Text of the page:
Progress billings

Progress billings
See also

Progress billings are type of invoices that are used in projects that need longer time and high investments, e.g. in construction business as a part of Percentage of completion (PoC) accounting method of evaluating of progress in the project. The customer receives invoices, that he has to pay, in predefined stages of the project, e.g. after each phase. The progress billings show how much work has been done. Usually progress billings cover less than 100% of payments, e.g. 20%. In case of additional costs in the project, the contract has to be updated and since then progress billings can be increased. The progress billings are calculated on accumulative-to-date basis[1]. Progress billings represent a function of project completion (in precentage) multiplied by the contract sales price. The amount of tehse billings are often specified in the contract agreement[2]. The final invoice is received by the customer after the project has been finished. Progress billings are a contra-asset account and can be used interchangeably with the terms like:

  1. Billings on long-term contracts
  2. Billings on construction contracts

What differs progress billings form the other type of invoices is:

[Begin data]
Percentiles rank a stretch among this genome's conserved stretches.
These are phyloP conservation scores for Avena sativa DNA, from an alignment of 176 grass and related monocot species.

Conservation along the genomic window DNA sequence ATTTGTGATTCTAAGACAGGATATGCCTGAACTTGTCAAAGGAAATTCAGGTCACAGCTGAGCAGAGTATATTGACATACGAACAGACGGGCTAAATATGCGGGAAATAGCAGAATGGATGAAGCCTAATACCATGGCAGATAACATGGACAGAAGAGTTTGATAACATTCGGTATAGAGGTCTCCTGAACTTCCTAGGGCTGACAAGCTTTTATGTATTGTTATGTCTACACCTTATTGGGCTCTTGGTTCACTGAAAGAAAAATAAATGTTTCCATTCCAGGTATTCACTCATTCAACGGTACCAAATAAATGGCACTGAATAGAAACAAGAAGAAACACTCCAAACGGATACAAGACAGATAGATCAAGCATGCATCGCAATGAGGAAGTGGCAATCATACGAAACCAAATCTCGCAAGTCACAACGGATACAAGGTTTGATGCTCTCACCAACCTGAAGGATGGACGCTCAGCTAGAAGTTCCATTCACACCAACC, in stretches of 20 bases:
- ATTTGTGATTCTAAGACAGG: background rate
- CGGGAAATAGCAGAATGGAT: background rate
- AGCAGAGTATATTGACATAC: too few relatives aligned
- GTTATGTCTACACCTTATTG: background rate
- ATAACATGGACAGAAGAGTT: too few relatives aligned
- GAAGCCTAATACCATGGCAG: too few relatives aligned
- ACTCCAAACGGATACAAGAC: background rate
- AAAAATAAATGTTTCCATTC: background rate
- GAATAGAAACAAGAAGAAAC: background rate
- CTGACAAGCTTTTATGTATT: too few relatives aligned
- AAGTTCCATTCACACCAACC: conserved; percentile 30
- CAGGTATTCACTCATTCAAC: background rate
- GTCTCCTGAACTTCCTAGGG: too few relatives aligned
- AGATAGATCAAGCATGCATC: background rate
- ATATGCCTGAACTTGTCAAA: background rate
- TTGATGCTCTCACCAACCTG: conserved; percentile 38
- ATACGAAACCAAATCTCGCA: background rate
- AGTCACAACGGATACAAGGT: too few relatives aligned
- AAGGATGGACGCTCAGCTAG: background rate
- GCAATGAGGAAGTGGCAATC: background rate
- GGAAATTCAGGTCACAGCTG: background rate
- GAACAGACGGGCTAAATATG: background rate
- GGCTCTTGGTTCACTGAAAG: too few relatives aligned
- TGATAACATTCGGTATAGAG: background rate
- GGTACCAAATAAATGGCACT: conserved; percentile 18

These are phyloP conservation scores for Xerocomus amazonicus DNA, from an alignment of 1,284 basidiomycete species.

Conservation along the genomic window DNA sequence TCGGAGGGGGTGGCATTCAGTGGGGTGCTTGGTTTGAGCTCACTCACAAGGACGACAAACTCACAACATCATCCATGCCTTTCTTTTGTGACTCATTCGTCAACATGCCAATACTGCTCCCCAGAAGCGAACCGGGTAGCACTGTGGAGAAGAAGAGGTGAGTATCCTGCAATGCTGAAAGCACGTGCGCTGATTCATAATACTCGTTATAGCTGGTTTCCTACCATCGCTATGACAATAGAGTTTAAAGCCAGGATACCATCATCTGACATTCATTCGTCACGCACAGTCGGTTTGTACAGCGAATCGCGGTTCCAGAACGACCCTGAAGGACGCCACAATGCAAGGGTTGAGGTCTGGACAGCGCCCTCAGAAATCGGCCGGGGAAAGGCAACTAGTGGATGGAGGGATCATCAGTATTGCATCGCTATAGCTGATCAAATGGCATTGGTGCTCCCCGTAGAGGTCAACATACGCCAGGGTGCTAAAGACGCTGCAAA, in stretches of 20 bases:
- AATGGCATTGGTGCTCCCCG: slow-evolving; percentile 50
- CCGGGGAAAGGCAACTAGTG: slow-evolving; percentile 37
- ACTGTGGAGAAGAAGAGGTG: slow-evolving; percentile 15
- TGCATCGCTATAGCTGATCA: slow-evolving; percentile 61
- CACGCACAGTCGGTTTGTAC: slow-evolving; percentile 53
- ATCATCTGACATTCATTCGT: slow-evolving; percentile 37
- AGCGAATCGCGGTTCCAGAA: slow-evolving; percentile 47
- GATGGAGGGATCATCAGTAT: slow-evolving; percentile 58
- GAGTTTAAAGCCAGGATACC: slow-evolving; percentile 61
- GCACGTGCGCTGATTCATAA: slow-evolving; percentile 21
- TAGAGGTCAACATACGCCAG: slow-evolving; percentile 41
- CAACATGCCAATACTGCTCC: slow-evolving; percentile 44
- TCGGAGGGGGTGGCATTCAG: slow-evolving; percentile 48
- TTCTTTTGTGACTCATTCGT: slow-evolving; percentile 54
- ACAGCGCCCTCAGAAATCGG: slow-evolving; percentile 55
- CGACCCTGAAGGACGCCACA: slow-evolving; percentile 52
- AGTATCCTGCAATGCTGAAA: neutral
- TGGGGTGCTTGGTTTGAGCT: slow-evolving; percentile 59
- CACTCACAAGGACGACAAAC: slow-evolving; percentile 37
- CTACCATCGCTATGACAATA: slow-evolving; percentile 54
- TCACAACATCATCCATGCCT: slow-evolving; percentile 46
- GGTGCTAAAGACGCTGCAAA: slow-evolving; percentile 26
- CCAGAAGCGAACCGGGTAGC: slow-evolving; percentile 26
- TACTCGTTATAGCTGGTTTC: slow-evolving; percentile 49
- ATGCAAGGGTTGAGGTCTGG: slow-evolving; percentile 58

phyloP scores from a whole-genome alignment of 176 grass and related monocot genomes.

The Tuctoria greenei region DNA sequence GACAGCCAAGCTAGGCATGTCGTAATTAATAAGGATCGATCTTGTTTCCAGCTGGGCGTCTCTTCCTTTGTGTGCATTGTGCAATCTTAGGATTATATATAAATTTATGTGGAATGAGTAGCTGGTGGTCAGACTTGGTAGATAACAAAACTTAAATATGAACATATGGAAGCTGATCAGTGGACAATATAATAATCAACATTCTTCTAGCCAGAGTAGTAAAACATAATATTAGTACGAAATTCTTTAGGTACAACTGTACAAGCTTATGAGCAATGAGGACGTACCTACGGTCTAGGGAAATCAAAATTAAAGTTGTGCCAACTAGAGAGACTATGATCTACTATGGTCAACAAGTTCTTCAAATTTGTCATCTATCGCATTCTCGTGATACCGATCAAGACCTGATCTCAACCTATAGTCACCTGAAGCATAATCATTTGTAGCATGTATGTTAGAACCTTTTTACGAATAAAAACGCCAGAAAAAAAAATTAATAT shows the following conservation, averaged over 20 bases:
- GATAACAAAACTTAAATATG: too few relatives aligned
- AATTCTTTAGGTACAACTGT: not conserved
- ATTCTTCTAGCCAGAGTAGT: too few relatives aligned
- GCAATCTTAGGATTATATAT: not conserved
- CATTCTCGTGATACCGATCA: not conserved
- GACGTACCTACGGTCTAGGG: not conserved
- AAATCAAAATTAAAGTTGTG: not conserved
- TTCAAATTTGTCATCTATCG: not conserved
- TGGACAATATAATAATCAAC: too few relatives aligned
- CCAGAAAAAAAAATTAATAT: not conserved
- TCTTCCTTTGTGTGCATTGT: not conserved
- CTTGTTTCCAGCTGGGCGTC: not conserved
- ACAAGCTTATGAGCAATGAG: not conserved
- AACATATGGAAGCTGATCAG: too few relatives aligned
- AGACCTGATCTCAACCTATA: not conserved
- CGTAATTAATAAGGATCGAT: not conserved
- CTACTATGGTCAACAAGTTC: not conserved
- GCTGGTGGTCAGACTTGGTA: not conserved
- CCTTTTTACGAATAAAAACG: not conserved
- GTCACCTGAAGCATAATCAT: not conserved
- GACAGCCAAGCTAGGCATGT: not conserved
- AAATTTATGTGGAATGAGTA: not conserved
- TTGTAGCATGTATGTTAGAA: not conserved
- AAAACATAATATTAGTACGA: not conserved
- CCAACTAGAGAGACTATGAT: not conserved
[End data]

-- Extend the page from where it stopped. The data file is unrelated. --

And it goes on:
• The adjusted total contract amount
  • The cumulative amount of progress billings to date
  • The percentage of completion of the project
  • The total amount remaining to be billed

Progress billings application[edit]

Progress billings are most commonly used in constructions projects, but it is not the only industry that takes advantage from that billing method. It has also a great value for industries like aerospace, defence or some scientific development projects. Such projects usually have enormous budgets and could take years to complete. These type of invoices are also willingly used by many labor workers like:

  • Roofers
  • Plumbers
  • Painters
  • Electricians
  • Gardeners

The main reasons of using progress billings in these projects are cost of raw material, labor and potential delays. In some construction project, few percents of the sum are kept by the customer to secure guarantee (e.g. total billings are for 95% of investment and final 5% is paid 1-2 years later)

Progress billings on accounts[edit]

Progress billing amounts should be debited to Accounts Receivable and credited to deffered account Progress Billings on Construction Contracts which acts as an offset to the inventory account - Construction in Progress[3]. Progress billing on Construction Contracts is offset against the construction in progress account. The excess of the billings exceeding the construction costs would be reported in the Current Liability section in the balance sheet[4].

Footnotes[edit]

  1. Prather L. 2017, page 115
  2. Stice E. K., Stice J. D. 2013, page 18
  3. Stice E. K., Stice J. D. 2013, page 18
  4. Stice E. K., Stice J. D. 2013, page 19

References[edit]

Author: Arkadiusz Liszka